Anthropologist Richard B. Lee, adding a new dimension to his research on the Ju/’hoansi, has recently emphasized the importance of their experience for understanding the rapid spread of AIDS. Lee explained his current research on the AIDS epidemic in Africa, and particularly in the Ju/’hoansi society of Northern Botswana and adjoining Namibia, at a lecture on the University of Alberta campus recently.
According to an article in the Edmonton Journal on March 11, 2005, Lee believes that young people in Namibia and in Canada (he is a professor at the University of Toronto) engage in roughly the same amount of sexual activity. However, with one out of five Namibians already testing HIV positive or infected with AIDS, he finds that the young people there have a fatalistic attitude toward the danger of contracting the disease. In many cases they exchange cell phones, cars, or cash for sex, which is often unprotected. Astonishingly, 60 percent of the young Namibians assume they will contract the disease within the next year.
Not so the Ju/’hoansi, a minority society in Namibia as well as in Botswana, that has a 75 to 90 percent lower rate of infection than the rest of the population. Lee’s analysis: “The key thing about the Ju/’hoansi is their high status of women.” He explains that in the hunting and gathering lifestyle that used to prevail in their society, women produced 70 percent of the food. They had a lot of status and self-confidence because of the traditional value of their food gathering.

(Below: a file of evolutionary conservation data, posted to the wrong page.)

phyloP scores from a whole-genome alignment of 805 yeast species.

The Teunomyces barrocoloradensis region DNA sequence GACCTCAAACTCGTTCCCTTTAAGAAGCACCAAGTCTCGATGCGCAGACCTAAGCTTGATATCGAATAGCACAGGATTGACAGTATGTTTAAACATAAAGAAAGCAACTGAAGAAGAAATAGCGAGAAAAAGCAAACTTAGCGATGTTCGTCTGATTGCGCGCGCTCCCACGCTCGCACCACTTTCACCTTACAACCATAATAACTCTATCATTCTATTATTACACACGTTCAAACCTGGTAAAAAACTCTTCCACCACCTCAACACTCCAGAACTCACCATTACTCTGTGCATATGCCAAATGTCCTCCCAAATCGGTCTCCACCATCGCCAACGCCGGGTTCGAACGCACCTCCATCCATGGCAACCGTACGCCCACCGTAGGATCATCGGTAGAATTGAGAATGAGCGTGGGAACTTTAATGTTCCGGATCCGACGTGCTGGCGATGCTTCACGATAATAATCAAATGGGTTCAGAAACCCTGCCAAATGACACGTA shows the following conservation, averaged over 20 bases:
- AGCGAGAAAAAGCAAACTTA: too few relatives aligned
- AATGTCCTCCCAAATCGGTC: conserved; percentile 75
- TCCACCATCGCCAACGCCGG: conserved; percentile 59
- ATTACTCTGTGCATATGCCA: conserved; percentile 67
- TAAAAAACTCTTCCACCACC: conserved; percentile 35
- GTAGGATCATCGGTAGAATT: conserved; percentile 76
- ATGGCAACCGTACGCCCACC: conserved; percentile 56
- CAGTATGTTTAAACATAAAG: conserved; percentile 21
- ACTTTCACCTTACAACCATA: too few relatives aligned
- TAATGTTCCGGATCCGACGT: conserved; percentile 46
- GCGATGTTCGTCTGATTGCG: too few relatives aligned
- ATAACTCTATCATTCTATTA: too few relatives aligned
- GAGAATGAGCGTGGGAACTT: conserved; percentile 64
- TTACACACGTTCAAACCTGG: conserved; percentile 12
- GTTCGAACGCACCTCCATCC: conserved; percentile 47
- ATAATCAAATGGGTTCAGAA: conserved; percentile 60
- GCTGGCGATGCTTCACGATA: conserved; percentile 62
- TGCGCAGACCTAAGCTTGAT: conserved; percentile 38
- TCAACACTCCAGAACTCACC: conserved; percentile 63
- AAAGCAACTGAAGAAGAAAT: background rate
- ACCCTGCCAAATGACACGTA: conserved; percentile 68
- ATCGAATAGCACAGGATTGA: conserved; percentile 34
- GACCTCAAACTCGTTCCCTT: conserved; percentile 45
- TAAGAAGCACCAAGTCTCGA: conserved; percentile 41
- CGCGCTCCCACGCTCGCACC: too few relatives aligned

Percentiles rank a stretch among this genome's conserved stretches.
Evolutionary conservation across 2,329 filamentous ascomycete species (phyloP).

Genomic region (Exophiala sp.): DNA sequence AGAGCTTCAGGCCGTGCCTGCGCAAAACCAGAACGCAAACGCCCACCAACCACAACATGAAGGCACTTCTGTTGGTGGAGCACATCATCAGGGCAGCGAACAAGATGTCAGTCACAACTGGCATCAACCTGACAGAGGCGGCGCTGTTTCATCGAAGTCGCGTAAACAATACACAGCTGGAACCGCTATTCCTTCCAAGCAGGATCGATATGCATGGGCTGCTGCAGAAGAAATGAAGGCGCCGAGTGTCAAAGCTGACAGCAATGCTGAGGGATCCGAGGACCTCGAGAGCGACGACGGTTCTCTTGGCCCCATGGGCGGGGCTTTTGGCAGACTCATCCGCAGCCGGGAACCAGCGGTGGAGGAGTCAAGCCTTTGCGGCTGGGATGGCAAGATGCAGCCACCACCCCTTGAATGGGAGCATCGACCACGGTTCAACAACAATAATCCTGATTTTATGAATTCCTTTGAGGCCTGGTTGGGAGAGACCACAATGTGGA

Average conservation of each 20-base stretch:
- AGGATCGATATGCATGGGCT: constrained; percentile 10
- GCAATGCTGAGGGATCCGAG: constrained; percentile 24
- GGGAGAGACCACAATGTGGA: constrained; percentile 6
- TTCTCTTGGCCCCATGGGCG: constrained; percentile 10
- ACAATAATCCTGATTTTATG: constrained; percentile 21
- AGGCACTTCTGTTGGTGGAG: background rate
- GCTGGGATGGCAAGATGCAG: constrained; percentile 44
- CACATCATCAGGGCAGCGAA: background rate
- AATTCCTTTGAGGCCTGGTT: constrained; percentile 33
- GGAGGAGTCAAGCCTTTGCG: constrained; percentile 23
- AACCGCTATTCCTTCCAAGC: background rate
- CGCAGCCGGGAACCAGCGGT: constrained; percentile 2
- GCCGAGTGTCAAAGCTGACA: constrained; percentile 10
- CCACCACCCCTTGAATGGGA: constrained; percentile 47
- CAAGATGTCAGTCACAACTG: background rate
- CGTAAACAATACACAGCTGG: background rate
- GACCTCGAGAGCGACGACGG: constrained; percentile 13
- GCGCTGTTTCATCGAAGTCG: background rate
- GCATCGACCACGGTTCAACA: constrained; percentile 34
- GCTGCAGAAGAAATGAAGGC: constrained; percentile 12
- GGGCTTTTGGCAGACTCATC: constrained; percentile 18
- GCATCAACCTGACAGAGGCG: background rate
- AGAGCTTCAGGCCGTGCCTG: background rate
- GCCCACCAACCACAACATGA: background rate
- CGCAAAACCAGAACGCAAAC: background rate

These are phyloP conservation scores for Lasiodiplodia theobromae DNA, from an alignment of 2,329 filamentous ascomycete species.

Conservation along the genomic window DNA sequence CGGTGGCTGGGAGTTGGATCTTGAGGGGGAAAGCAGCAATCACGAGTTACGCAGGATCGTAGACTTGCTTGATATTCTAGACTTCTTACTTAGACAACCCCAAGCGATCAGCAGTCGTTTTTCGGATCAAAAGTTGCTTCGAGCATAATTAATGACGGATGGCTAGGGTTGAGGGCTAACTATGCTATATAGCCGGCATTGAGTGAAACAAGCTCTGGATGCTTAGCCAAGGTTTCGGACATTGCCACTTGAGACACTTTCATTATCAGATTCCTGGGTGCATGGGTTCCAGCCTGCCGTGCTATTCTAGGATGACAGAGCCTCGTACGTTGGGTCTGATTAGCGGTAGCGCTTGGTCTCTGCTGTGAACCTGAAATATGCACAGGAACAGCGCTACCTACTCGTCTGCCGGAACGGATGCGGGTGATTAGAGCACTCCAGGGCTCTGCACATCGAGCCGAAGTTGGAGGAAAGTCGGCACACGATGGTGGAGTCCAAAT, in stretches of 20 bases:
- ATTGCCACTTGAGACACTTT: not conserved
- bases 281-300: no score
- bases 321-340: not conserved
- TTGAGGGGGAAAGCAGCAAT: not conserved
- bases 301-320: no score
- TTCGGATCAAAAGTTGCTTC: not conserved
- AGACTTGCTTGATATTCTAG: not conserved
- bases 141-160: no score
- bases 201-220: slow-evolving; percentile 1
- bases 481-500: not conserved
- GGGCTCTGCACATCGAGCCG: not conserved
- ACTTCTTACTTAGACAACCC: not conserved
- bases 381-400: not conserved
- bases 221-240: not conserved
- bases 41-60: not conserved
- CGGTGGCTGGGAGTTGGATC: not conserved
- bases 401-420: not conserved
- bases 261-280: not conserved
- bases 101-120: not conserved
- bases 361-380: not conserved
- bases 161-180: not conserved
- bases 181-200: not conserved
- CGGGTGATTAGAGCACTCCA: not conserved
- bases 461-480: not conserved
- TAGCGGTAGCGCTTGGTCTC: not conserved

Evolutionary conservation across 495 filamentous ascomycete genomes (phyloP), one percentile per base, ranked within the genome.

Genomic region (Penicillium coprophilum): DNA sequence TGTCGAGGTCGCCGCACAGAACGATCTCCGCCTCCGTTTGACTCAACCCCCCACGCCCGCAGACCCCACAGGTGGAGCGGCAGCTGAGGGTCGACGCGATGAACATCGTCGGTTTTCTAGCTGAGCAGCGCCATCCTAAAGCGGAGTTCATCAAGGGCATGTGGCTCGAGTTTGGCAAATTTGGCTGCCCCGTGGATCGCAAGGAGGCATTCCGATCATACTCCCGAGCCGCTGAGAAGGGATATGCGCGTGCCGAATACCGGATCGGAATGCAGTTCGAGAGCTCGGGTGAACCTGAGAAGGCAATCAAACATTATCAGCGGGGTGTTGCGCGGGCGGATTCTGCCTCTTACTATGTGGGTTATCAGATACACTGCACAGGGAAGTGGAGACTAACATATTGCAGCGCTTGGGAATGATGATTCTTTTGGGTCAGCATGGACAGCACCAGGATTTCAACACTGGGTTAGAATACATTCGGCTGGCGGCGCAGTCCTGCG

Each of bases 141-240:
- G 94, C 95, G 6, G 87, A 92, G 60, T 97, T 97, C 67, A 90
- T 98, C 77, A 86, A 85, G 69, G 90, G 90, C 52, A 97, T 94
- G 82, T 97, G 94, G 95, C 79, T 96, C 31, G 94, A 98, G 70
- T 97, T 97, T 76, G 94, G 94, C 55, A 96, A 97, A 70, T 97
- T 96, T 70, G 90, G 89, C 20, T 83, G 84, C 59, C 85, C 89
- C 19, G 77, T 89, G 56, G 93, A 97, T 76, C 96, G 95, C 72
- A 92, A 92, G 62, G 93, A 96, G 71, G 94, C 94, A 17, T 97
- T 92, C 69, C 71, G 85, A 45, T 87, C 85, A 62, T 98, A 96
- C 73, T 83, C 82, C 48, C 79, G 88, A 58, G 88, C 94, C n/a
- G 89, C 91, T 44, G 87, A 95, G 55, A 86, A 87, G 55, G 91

Young Ju/’hoansi women still maintain that tradition of self respect: a woman may make her own plans for her marriage in their society, and she can refuse the advances of a man if he isn’t using a condom. Lee, who has studied the Ju/’hoansi since 1963, does not find that same level of self confidence among non-Ju/’hoansi women. He neatly sums up the difference between them and the Ju/’hoansi: “It’s really a question of women’s empowerment.” If unprotected sex “is a form of violence against women,” as Lee suggests, then Ju/’hoansi women frequently avoid such violence because of their long traditions of strength, independence, and self-assurance, all of which are essential aspects of their society.
Two different articles by Lee and his co-investigator, Ida Susser, on AIDS, the Ju/’hoansi, and women’s empowerment have appeared in scholarly publications which are available on the Web. One by both Lee and Susser in the first issue of Culture Matters, in 2002, provides much more nuanced explanations of this situation than the article in the Edmonton Journal did. Another article by Susser in Anthropologica, in 2003, gives additional information and analysis.